\newcommand{\gettikzxy}[3]{%
\tikz@scan@one@point\pgfutil@firstofone#1\relax
\global\edef#2{\the\pgf@x}%
\global\edef#3{\the\pgf@y}%
}
% from the manual section 103.4.2
% \pgf@x will contain the \xout{radius} angle
% \pgf@y will contain the distance \pgfmathsincos@{\pgf@sys@tonumber\pgf@x}%
% pgfmathresultx is now the cosine of \xout{radius} radius and
% pgfmathresulty is the sine of radius
% \pgf@x=\pgfmathresultx\pgf@y%
% \pgf@y=\pgfmathresulty\pgf@y%
% what the thing in the pgf manually is probably doing it to express the x coordinate in pt
% then take the cos and sin of x/pt (i.e. if x=50pt then it will return cos(50))
% and multiply the outcome by a the y coordinate
% (x_new,y_new) = (y_old cos(x_old/pt), y_old sin(x_old/pt))
% now comes a slightly modified version
\def\marmotransformation{% modified version of the manual 103.4.2 Installing Nonlinear Transformation
\mytypeout{before:\space\the\pgf@x\space\the\pgf@y\space\xC\space\yC}%
\advance\pgf@x by -\xC% relative
\advance\pgf@y by -\yC% coorinates
\edef\relX{\the\pgf@x}%
\edef\relY{\the\pgf@y}% Yes, there is a more elegant solution based on \pgfpointadd
\mytypeout{xrel=\relX\space yrel=\relY}%
\pgfmathsetmacro{\relNx}{\xN-\xC}%
\pgfmathsetmacro{\relNy}{\yN-\yC}%
\pgfmathsetmacro{\angleN}{atan2(\relNy,\relNx)}%
\pgfmathsetmacro{\LeN}{veclen(\relNx,\relNy)}%
\mytypeout{relNx=\relNx,\space relNy=\relNy,\space LeN=\LeN,\space angleN=\angleN}%
\pgfmathsetmacro{\myp}{(\relX*\relNx+\relY*\relNy)/(\LeN*28.3465)}
\pgfmathsetmacro{\myo}{(((\relY*\relNx-\relX*\relNy))/(\myp*\LeN*(28.3465*pi/180)))+\angleN)}
\mytypeout{new\space p=\myp,\space o=\myo}
\pgfpointadd{\pgfqpoint{\xC}{\yC}}{\pgfpointpolarxy{\myo}{\myp}}
\mytypeout{after:\space\the\pgf@x\space\the\pgf@y}%
} % I have no idea why the factor 5 is needed
% I'm using https://tex.stackexchange.com/a/167109/121799
\begin{document}
\begin{tikzpicture}
\coordinate (C) at (0,3) {};
\gettikzxy{(C)}{\xC}{\yC}
\coordinate (N) at (0,0) {};
\gettikzxy{(N)}{\xN}{\yN}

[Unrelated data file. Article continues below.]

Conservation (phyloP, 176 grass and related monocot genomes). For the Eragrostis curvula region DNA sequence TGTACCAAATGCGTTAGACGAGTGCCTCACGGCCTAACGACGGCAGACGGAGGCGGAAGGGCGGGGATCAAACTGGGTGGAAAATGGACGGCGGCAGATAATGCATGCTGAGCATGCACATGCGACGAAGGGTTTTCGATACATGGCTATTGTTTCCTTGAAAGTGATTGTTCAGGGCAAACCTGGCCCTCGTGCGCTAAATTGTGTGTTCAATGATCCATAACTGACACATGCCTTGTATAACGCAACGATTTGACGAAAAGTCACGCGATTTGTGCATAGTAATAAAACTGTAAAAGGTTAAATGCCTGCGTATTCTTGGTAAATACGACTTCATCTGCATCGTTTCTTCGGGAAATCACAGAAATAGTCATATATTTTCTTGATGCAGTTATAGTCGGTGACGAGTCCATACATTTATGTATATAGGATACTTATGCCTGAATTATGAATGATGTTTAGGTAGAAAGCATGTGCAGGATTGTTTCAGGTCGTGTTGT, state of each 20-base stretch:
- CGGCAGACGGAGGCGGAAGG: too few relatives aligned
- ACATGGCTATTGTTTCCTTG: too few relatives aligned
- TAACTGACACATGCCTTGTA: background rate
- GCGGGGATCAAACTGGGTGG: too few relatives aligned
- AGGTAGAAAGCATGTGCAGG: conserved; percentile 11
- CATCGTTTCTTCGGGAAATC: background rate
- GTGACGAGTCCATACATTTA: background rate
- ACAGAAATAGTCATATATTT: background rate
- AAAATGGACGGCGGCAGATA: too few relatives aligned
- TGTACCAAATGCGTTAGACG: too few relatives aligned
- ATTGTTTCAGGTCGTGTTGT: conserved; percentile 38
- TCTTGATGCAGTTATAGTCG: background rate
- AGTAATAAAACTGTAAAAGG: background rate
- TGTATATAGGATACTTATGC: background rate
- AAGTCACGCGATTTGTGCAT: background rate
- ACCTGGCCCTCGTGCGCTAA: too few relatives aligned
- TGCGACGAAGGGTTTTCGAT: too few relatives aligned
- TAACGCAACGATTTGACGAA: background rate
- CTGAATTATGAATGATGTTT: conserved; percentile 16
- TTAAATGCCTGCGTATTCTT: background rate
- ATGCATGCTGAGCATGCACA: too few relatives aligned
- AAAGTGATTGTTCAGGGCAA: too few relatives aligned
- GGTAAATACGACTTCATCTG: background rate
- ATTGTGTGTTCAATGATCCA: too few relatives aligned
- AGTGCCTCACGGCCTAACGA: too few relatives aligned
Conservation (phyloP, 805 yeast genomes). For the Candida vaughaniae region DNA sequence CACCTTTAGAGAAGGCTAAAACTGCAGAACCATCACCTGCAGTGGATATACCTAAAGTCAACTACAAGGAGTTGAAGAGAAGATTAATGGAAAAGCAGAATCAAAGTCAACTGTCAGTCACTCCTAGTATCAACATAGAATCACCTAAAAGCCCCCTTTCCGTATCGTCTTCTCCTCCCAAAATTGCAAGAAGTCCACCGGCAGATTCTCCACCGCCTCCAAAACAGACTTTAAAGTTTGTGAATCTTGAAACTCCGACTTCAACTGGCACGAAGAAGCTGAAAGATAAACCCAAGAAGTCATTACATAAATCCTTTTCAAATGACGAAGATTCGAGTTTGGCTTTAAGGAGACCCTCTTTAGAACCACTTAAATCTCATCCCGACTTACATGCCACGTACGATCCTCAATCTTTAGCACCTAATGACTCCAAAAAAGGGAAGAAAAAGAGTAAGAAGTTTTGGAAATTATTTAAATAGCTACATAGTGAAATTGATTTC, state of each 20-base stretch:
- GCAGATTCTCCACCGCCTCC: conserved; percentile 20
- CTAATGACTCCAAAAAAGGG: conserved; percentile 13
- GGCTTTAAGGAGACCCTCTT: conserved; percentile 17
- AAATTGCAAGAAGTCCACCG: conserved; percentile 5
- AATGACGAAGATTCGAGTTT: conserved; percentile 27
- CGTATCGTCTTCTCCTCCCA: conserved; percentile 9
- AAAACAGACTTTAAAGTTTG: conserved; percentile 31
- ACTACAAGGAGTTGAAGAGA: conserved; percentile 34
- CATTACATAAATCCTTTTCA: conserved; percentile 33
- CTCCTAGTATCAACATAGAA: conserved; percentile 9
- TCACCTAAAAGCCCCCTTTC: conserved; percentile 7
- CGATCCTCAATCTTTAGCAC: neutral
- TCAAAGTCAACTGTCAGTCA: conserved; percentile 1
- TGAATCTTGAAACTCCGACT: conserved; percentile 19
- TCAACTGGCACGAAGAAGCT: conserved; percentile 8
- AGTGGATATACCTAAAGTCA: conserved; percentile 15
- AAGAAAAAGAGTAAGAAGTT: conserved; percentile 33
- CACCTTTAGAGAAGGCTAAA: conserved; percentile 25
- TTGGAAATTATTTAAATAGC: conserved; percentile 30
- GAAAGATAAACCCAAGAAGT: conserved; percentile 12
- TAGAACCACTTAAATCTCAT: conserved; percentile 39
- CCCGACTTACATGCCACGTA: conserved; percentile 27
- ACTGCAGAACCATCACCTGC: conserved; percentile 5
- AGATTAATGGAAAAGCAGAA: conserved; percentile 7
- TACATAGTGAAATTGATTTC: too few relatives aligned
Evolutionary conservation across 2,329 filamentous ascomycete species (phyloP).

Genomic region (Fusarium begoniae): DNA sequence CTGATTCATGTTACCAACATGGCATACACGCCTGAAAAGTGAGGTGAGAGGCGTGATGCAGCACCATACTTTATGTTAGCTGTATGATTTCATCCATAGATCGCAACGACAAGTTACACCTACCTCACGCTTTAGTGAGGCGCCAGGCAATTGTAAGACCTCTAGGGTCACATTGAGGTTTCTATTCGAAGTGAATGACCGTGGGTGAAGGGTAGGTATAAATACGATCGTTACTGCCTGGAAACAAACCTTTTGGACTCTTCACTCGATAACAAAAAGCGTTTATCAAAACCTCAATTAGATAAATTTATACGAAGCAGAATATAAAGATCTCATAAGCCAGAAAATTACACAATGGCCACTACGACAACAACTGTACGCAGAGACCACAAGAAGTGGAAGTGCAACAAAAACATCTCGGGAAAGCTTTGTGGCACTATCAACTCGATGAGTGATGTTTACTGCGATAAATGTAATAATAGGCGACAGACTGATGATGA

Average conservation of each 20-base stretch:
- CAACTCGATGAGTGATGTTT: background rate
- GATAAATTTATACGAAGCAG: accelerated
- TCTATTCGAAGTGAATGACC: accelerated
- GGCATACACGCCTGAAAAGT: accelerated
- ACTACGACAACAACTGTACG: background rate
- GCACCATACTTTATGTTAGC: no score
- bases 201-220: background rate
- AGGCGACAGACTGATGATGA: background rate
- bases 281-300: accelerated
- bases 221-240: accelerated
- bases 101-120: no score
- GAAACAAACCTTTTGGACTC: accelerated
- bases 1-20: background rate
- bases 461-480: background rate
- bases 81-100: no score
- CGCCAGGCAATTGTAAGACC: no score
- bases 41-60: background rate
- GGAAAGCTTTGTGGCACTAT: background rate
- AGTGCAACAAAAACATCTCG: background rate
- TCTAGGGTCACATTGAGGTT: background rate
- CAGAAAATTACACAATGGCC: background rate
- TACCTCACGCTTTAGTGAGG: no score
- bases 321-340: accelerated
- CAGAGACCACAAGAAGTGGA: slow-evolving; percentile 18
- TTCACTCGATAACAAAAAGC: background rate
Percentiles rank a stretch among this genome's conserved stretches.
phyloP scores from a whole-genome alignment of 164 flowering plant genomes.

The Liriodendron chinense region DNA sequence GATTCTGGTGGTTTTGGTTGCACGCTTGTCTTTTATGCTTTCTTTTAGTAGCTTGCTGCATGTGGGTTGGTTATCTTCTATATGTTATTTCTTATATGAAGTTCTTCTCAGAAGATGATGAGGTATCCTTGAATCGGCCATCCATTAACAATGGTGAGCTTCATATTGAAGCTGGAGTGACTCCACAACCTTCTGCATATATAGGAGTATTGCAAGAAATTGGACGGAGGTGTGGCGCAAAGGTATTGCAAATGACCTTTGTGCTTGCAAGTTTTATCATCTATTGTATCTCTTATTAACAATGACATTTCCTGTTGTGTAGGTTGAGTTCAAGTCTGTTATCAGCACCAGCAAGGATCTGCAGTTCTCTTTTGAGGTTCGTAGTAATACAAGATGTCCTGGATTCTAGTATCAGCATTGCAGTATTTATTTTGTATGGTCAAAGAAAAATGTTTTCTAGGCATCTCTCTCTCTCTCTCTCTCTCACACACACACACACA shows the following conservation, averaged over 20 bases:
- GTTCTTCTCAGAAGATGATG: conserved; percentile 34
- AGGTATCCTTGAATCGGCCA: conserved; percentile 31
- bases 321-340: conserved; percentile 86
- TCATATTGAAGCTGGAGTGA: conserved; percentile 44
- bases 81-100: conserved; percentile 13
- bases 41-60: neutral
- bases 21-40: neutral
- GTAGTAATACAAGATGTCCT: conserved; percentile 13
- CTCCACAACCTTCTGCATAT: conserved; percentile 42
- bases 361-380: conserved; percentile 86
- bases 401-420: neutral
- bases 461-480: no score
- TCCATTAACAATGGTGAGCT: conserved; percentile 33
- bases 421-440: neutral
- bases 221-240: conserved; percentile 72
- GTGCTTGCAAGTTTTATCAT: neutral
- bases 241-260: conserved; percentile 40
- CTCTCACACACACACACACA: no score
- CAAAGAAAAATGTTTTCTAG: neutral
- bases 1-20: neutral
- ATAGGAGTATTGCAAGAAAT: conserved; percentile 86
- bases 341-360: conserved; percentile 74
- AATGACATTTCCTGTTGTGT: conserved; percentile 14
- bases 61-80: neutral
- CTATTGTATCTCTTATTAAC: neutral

\begin{scope}[transform shape nonlinear=true]
\pgftransformnonlinear{\marmotransformation}
\shade[shading=ball, ball color=green, opacity=1] (0,0) circle (2);
\end{scope}
\draw[smooth,fill=black](-0.15,3) .. controls (-0.15,2.5) .. (0,2) to
(0.1,2) .. controls (-0.05,2.5) .. (-0.05,3) --cycle;
\end{tikzpicture}\hspace*{1cm}%
\begin{tikzpicture}
\coordinate (C) at (0,3) {};
\gettikzxy{(C)}{\xC}{\yC}
\coordinate (N) at (0,0) {};
\gettikzxy{(N)}{\xN}{\yN}
\begin{scope}[transform shape nonlinear=true]
\pgftransformnonlinear{\marmotransformation}
\shade[shading=ball, ball color=red, opacity=1] (0,0) circle (2);
\end{scope}
\draw[smooth,fill=black](-0.15,3) .. controls (-0.15,2.5) .. (0,2) to
(0.1,2) .. controls (-0.05,2.5) .. (-0.05,3) --cycle;
\end{tikzpicture}\hspace*{1cm}%
\begin{tikzpicture}
\coordinate (C) at (0,3) {};
\gettikzxy{(C)}{\xC}{\yC}
\coordinate (N) at (0,0) {};
\gettikzxy{(N)}{\xN}{\yN}
\begin{scope}[transform shape nonlinear=true]
\pgftransformnonlinear{\marmotransformation}
\shade[shading=ball, ball color=red!50!orange, opacity=1] (0,0) circle (2);
\end{scope}
\draw[smooth,fill=black](-0.15,3) .. controls (-0.15,2.5) .. (0,2) to
(0.1,2) .. controls (-0.05,2.5) .. (-0.05,3) --cycle;
\end{tikzpicture}
\end{document}


• I don't know why, but somehow this looks unhealthy (+1 however). – TeXnician Feb 2 '18 at 15:41
• The apples are very nice but in the program I have to put them only recognizes the tikz package. I can not put more libraries. – Marina Feb 3 '18 at 9:14
• That's the apple from Snow White! – Dr. Manuel Kuehner Feb 3 '18 at 10:19

Done without tikz. The easiest thing is to grab a transparant png from the web, and use whatever tool (tikz or other) to stack the fruit repeatedly over a colored field.

\documentclass{article}
% https://vignette.wikia.nocookie.net/adventuretimewithfinnandjake/images/7/7d/Apple.png/revision/latest?cb=20120817164648
\usepackage{stackengine,graphicx,xcolor}
\begin{document}
\stackinset{l}{1.3cm}{b}{.7cm}{\includegraphics[width=1.5cm]{Apple.png}}{%
\stackinset{l}{3.3cm}{b}{.3cm}{\includegraphics[width=1.5cm]{Apple.png}}{%
\stackinset{l}{5.3cm}{b}{.9cm}{\includegraphics[width=1.5cm]{Apple.png}}{%
\stackinset{l}{7.3cm}{b}{.3cm}{\includegraphics[width=1.5cm]{Apple.png}}{%
\stackinset{l}{1.3cm}{b}{3.7cm}{\includegraphics[width=1.5cm]{Apple.png}}{%
\stackinset{l}{3.3cm}{b}{3.3cm}{\includegraphics[width=1.5cm]{Apple.png}}{%
\stackinset{l}{5.3cm}{b}{3.9cm}{\includegraphics[width=1.5cm]{Apple.png}}{%
\stackinset{l}{7.3cm}{b}{3.3cm}{\includegraphics[width=1.5cm]{Apple.png}}{%
\textcolor{yellow!20!blue!30}{\rule{10cm}{6.2cm}}%
}}}}}}}}
\end{document}


Note of interest: field set to golden ratio to maximize aesthetic appeal.